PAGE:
Is gender identity a facilitation of development and expression of creativity, or can it be a defense against painful existential realities of living in a human body? What can we discover about masculinity, femininity, identity, gender performance, and sexuality when we peer beneath the surface and dive into a deeper psychological exploration? What is the relationship between body, mind, identity, culture, and psyche?

This podcast engages listeners in an intimate and fascinating behind-the-scenes inquiry about a topic as taboo as it is salient today.

* We are sponsored by ReIME and Genspect.
Rethink Identity Medicine Ethics (ReIME) is a non-profit organization dedicated to improving long term care for gender variant individuals. To learn more, visit https://rethinkime.org/

Genspect is an international alliance of parent and professional groups whose aim is to advocate for parents of gender-questioning children and young people. Parents are concerned that their kids are not receiving appropriate treatment and support; many do not feel free to speak out about their concerns.
To learn more, visit https://genspect.org/
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About your hosts

Stella O'Malley

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Stella O’Malley is a psychotherapist and author who works in private practice in Ireland. Her work focuses on parenting, family dynamics and working with teenagers.

Much of Stella’s counselling and writing focuses on mental health and the importance of well-being and she is a regular contributor to the media. She is also the resident psychotherapist for the current TV series, Raised by the Village, a family programme that helps troubled teenagers reconnect with themselves and their families.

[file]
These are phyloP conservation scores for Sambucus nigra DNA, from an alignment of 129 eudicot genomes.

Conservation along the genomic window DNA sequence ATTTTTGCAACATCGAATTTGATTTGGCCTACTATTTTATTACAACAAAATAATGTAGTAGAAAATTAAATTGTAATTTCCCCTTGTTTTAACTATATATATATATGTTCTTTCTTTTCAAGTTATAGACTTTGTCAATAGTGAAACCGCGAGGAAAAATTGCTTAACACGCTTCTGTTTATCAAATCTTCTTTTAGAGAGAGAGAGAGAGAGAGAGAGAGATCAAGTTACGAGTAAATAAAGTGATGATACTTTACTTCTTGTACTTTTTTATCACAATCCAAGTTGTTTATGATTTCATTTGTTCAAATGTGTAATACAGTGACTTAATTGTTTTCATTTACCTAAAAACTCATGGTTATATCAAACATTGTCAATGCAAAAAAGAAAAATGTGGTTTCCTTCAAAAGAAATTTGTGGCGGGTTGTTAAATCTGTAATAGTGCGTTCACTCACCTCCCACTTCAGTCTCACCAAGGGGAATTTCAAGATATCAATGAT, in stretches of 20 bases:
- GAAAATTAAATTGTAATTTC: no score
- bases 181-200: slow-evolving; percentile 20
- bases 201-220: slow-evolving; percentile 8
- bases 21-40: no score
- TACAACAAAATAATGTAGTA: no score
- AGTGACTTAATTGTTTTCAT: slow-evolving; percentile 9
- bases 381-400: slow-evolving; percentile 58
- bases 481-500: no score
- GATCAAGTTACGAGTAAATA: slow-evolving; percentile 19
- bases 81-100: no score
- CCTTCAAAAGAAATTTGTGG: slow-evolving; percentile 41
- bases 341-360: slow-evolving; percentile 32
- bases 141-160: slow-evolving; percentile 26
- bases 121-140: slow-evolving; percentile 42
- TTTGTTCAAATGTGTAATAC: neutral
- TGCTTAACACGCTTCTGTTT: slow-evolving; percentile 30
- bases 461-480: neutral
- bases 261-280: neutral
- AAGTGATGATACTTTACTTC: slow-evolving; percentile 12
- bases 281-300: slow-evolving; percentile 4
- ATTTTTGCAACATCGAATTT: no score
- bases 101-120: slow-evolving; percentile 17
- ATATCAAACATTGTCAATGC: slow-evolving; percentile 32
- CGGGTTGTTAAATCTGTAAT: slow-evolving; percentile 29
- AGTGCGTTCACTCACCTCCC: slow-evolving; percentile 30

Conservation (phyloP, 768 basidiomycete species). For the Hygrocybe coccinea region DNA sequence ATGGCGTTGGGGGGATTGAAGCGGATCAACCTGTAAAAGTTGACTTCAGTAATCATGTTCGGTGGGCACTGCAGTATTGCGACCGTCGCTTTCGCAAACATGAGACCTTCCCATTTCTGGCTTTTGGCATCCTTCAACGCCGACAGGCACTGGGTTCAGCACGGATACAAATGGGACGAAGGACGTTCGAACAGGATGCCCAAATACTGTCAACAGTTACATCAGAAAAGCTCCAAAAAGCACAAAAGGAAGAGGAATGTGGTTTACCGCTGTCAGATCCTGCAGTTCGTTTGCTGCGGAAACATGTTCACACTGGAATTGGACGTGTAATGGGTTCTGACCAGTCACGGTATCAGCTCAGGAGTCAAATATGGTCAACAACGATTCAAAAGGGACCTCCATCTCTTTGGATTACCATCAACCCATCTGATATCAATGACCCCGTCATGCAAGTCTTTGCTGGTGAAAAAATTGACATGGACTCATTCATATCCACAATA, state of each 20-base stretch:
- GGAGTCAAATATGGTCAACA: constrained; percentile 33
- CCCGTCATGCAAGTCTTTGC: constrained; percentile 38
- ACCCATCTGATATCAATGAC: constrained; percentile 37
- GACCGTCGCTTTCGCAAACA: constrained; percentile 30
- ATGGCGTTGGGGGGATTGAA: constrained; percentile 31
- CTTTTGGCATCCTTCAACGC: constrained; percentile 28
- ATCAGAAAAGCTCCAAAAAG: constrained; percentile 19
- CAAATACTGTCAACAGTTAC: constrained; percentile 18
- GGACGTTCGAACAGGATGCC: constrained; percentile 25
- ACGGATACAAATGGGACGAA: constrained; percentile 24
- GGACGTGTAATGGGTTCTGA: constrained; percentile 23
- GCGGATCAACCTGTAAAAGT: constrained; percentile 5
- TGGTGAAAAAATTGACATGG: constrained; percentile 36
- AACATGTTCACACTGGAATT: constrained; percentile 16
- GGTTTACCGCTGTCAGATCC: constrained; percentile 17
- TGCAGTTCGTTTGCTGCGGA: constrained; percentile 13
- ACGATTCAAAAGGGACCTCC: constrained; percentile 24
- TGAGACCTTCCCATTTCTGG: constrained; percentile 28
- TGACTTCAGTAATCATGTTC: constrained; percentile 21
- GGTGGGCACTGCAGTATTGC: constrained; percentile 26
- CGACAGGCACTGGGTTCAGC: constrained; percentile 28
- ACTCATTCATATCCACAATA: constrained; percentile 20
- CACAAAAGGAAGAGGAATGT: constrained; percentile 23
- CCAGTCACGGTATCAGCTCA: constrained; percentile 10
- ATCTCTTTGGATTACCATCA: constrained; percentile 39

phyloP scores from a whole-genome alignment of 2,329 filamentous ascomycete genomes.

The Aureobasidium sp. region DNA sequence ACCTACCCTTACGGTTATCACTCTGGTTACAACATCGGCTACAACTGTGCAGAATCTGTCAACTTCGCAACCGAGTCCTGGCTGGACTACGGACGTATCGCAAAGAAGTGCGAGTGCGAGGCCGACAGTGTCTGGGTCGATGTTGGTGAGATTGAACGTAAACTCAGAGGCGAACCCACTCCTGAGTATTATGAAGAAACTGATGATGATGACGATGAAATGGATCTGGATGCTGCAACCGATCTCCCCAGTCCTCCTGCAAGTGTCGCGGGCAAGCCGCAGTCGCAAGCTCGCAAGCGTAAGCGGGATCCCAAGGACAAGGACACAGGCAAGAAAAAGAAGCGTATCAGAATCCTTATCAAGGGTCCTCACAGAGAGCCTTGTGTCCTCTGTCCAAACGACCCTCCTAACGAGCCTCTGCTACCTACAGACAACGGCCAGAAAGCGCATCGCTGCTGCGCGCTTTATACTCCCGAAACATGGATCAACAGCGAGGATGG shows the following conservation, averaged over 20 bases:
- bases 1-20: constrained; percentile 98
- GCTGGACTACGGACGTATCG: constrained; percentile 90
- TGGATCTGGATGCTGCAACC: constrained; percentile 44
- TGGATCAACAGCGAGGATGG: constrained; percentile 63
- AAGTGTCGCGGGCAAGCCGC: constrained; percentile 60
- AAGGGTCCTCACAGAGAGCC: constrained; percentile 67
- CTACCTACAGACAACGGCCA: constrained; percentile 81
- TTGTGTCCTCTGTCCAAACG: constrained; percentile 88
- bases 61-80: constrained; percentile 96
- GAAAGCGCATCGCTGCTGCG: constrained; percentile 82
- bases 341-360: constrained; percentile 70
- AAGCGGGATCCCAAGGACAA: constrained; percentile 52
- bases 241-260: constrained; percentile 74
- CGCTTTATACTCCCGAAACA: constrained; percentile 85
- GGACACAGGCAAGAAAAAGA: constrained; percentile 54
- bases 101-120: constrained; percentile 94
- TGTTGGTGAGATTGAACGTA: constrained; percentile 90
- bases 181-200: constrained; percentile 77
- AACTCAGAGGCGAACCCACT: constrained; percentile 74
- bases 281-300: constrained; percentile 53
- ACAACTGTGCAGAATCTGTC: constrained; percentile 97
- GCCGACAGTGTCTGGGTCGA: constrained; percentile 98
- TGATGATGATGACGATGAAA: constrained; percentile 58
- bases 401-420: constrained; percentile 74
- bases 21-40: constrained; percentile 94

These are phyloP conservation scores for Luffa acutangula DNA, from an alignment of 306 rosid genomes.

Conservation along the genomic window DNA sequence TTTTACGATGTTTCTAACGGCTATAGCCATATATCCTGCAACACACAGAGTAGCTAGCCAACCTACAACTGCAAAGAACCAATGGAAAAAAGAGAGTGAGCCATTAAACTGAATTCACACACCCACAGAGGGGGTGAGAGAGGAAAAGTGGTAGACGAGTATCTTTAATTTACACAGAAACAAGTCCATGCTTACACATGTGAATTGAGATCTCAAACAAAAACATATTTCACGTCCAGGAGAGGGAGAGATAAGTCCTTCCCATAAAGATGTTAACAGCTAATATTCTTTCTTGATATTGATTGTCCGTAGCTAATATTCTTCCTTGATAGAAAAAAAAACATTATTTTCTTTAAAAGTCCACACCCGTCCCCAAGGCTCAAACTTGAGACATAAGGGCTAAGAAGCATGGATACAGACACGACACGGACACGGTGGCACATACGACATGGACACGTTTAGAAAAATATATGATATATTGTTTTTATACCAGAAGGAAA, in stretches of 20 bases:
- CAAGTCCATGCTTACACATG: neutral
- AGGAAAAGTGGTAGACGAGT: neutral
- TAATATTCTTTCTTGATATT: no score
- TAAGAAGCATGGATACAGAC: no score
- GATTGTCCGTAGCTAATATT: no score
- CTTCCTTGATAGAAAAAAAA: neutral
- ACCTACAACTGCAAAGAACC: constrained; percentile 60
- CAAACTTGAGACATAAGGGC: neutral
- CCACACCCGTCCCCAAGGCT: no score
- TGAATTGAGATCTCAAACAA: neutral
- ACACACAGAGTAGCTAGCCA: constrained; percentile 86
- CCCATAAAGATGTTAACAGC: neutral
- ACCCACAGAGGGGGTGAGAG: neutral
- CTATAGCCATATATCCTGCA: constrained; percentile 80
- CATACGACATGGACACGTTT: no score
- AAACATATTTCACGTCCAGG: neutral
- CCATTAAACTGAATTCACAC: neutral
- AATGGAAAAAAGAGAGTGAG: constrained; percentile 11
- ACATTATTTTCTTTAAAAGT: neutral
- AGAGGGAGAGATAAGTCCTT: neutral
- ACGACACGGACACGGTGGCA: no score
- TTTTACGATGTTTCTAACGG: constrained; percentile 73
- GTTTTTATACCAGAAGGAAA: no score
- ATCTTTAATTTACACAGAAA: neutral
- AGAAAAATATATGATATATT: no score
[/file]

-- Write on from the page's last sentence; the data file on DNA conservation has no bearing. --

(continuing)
Stella's first book, Cotton Wool Kids, was released in 2015 while Bully-Proof Kids: Practical tools to help kids grow up confident, resilient and strong was released in 2017. Stella’s latest book Fragile, was released in 2019 and focuses on overcoming anxiety and stress.

Stella was the presenter of the documentary Trans - Kids: It’s Time To Talk broadcast on Channel 4 in November 2018 and she contributed a chapter to the 2019 book, Inventing Transgender Children and Young People.

The Jungian analyst, Lisa Marchiano, and Stella launched Secrets of the Motherworld in September 2019, offering thoughtful exploration of the most intimate aspects of motherhood in a bid to help mothers feel less alone.

Stella is a Clinical Advisor for the Society for Evidence-based Gender Medicine and a founding member of the International Association of Therapists for Desisters and Detransitioners. She is also the lead facilitator for the Gender Dysphoria Support Network.

Stella holds a B.A. in Counselling and Psychotherapy and a M.A. in Cognitive Behavioural Therapy.



Sasha Ayad

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Sasha Ayad is a Licensed Professional Counselor who works in private practice, and has treated adolescents for over 10 years. Her work focuses on teens and young adults struggling with issues of gender dysphoria and gender identity.

She became interested in the sharp rise in teenagers who declare a trans identity for the first time during adolescence. She discovered, through working with hundreds of families, that many teens were developing gender dysphoria only after adopting a transgender identity. She questions the practice of medical transition for children and teenagers, and her clinical work focuses on developmentally appropriate, least-invasive-first talk therapy.

Sasha is also a founding member and Clinical Advisor in the Society for Evidence-based Gender Medicine and a founding member of the International Association of Therapists for Desisters and Detransitioners.

Sasha’s previous work experience includes:
- School counselor for middle and high school students at a charter school for underserved communities

- Behavioral therapy with children on the autism spectrum

- Individual and group counseling for women and children impacted by domestic abuse and sexual violence

- Developed and ran the first counseling program at a large state supported living facility for adults with intellectual disability

Sasha holds a B.S. in Psychology and an M.Ed. in Counseling Psychology.